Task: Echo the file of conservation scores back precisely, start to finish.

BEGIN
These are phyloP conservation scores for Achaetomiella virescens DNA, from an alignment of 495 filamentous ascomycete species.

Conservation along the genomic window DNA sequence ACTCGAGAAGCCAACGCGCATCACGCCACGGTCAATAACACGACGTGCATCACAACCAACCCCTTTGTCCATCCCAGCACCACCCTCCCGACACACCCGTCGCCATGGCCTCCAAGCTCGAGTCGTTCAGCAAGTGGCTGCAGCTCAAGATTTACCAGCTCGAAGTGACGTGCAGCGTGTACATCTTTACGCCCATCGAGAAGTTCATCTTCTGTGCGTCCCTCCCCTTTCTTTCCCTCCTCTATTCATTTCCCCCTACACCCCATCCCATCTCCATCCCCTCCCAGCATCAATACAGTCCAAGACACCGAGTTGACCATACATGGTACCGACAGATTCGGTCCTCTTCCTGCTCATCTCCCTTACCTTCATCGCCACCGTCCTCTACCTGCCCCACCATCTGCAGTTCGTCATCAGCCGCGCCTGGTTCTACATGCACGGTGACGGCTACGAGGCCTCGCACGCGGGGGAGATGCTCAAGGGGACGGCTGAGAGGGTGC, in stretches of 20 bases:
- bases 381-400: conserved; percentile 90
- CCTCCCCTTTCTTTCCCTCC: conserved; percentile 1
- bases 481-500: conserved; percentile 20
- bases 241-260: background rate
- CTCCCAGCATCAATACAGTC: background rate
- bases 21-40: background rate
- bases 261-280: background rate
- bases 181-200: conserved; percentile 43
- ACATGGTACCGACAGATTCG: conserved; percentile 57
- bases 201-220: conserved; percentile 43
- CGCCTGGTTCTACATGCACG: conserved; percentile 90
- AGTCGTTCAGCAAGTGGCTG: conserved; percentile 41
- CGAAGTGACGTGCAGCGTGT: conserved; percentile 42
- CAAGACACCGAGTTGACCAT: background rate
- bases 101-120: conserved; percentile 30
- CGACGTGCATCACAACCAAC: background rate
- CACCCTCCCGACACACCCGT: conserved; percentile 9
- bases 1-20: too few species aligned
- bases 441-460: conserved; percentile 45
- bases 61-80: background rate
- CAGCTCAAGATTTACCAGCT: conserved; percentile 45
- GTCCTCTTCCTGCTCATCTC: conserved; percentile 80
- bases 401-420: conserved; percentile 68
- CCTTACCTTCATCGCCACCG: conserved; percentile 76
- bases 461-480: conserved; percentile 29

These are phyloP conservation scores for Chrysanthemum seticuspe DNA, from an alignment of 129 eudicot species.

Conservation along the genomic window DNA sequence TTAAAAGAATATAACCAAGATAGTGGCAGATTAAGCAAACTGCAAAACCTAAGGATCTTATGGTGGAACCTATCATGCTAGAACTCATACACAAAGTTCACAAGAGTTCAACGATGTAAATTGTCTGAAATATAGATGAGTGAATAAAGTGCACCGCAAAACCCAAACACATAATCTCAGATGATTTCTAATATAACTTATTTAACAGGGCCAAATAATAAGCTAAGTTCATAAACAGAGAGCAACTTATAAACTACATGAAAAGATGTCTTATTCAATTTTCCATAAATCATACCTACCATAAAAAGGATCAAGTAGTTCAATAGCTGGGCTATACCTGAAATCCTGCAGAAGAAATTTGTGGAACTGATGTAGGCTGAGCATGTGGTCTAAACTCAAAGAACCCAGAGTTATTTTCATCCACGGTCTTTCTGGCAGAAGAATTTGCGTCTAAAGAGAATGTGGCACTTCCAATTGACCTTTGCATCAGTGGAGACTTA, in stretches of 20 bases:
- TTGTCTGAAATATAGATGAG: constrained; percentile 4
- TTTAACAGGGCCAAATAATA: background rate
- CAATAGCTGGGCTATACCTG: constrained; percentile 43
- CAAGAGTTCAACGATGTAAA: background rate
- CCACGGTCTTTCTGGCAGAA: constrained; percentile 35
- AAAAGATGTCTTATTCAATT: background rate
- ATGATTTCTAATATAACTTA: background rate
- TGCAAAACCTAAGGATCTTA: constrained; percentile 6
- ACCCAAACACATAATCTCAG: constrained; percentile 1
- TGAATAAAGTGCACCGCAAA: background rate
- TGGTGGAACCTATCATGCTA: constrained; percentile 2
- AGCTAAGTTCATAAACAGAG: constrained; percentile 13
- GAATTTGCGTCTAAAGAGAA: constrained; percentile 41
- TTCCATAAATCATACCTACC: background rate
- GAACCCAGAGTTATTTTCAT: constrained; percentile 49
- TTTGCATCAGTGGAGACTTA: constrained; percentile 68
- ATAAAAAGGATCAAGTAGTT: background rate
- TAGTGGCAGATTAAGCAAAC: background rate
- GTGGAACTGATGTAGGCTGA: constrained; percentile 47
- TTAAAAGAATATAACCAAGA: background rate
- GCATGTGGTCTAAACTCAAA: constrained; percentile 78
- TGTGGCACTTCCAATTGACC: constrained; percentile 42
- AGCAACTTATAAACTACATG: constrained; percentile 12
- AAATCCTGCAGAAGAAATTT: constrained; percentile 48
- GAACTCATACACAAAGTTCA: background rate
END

These are phyloP conservation scores for Achaetomiella virescens DNA, from an alignment of 495 filamentous ascomycete species.

Conservation along the genomic window DNA sequence ACTCGAGAAGCCAACGCGCATCACGCCACGGTCAATAACACGACGTGCATCACAACCAACCCCTTTGTCCATCCCAGCACCACCCTCCCGACACACCCGTCGCCATGGCCTCCAAGCTCGAGTCGTTCAGCAAGTGGCTGCAGCTCAAGATTTACCAGCTCGAAGTGACGTGCAGCGTGTACATCTTTACGCCCATCGAGAAGTTCATCTTCTGTGCGTCCCTCCCCTTTCTTTCCCTCCTCTATTCATTTCCCCCTACACCCCATCCCATCTCCATCCCCTCCCAGCATCAATACAGTCCAAGACACCGAGTTGACCATACATGGTACCGACAGATTCGGTCCTCTTCCTGCTCATCTCCCTTACCTTCATCGCCACCGTCCTCTACCTGCCCCACCATCTGCAGTTCGTCATCAGCCGCGCCTGGTTCTACATGCACGGTGACGGCTACGAGGCCTCGCACGCGGGGGAGATGCTCAAGGGGACGGCTGAGAGGGTGC, in stretches of 20 bases:
- bases 381-400: conserved; percentile 90
- CCTCCCCTTTCTTTCCCTCC: conserved; percentile 1
- bases 481-500: conserved; percentile 20
- bases 241-260: background rate
- CTCCCAGCATCAATACAGTC: background rate
- bases 21-40: background rate
- bases 261-280: background rate
- bases 181-200: conserved; percentile 43
- ACATGGTACCGACAGATTCG: conserved; percentile 57
- bases 201-220: conserved; percentile 43
- CGCCTGGTTCTACATGCACG: conserved; percentile 90
- AGTCGTTCAGCAAGTGGCTG: conserved; percentile 41
- CGAAGTGACGTGCAGCGTGT: conserved; percentile 42
- CAAGACACCGAGTTGACCAT: background rate
- bases 101-120: conserved; percentile 30
- CGACGTGCATCACAACCAAC: background rate
- CACCCTCCCGACACACCCGT: conserved; percentile 9
- bases 1-20: too few species aligned
- bases 441-460: conserved; percentile 45
- bases 61-80: background rate
- CAGCTCAAGATTTACCAGCT: conserved; percentile 45
- GTCCTCTTCCTGCTCATCTC: conserved; percentile 80
- bases 401-420: conserved; percentile 68
- CCTTACCTTCATCGCCACCG: conserved; percentile 76
- bases 461-480: conserved; percentile 29

These are phyloP conservation scores for Chrysanthemum seticuspe DNA, from an alignment of 129 eudicot species.

Conservation along the genomic window DNA sequence TTAAAAGAATATAACCAAGATAGTGGCAGATTAAGCAAACTGCAAAACCTAAGGATCTTATGGTGGAACCTATCATGCTAGAACTCATACACAAAGTTCACAAGAGTTCAACGATGTAAATTGTCTGAAATATAGATGAGTGAATAAAGTGCACCGCAAAACCCAAACACATAATCTCAGATGATTTCTAATATAACTTATTTAACAGGGCCAAATAATAAGCTAAGTTCATAAACAGAGAGCAACTTATAAACTACATGAAAAGATGTCTTATTCAATTTTCCATAAATCATACCTACCATAAAAAGGATCAAGTAGTTCAATAGCTGGGCTATACCTGAAATCCTGCAGAAGAAATTTGTGGAACTGATGTAGGCTGAGCATGTGGTCTAAACTCAAAGAACCCAGAGTTATTTTCATCCACGGTCTTTCTGGCAGAAGAATTTGCGTCTAAAGAGAATGTGGCACTTCCAATTGACCTTTGCATCAGTGGAGACTTA, in stretches of 20 bases:
- TTGTCTGAAATATAGATGAG: constrained; percentile 4
- TTTAACAGGGCCAAATAATA: background rate
- CAATAGCTGGGCTATACCTG: constrained; percentile 43
- CAAGAGTTCAACGATGTAAA: background rate
- CCACGGTCTTTCTGGCAGAA: constrained; percentile 35
- AAAAGATGTCTTATTCAATT: background rate
- ATGATTTCTAATATAACTTA: background rate
- TGCAAAACCTAAGGATCTTA: constrained; percentile 6
- ACCCAAACACATAATCTCAG: constrained; percentile 1
- TGAATAAAGTGCACCGCAAA: background rate
- TGGTGGAACCTATCATGCTA: constrained; percentile 2
- AGCTAAGTTCATAAACAGAG: constrained; percentile 13
- GAATTTGCGTCTAAAGAGAA: constrained; percentile 41
- TTCCATAAATCATACCTACC: background rate
- GAACCCAGAGTTATTTTCAT: constrained; percentile 49
- TTTGCATCAGTGGAGACTTA: constrained; percentile 68
- ATAAAAAGGATCAAGTAGTT: background rate
- TAGTGGCAGATTAAGCAAAC: background rate
- GTGGAACTGATGTAGGCTGA: constrained; percentile 47
- TTAAAAGAATATAACCAAGA: background rate
- GCATGTGGTCTAAACTCAAA: constrained; percentile 78
- TGTGGCACTTCCAATTGACC: constrained; percentile 42
- AGCAACTTATAAACTACATG: constrained; percentile 12
- AAATCCTGCAGAAGAAATTT: constrained; percentile 48
- GAACTCATACACAAAGTTCA: background rate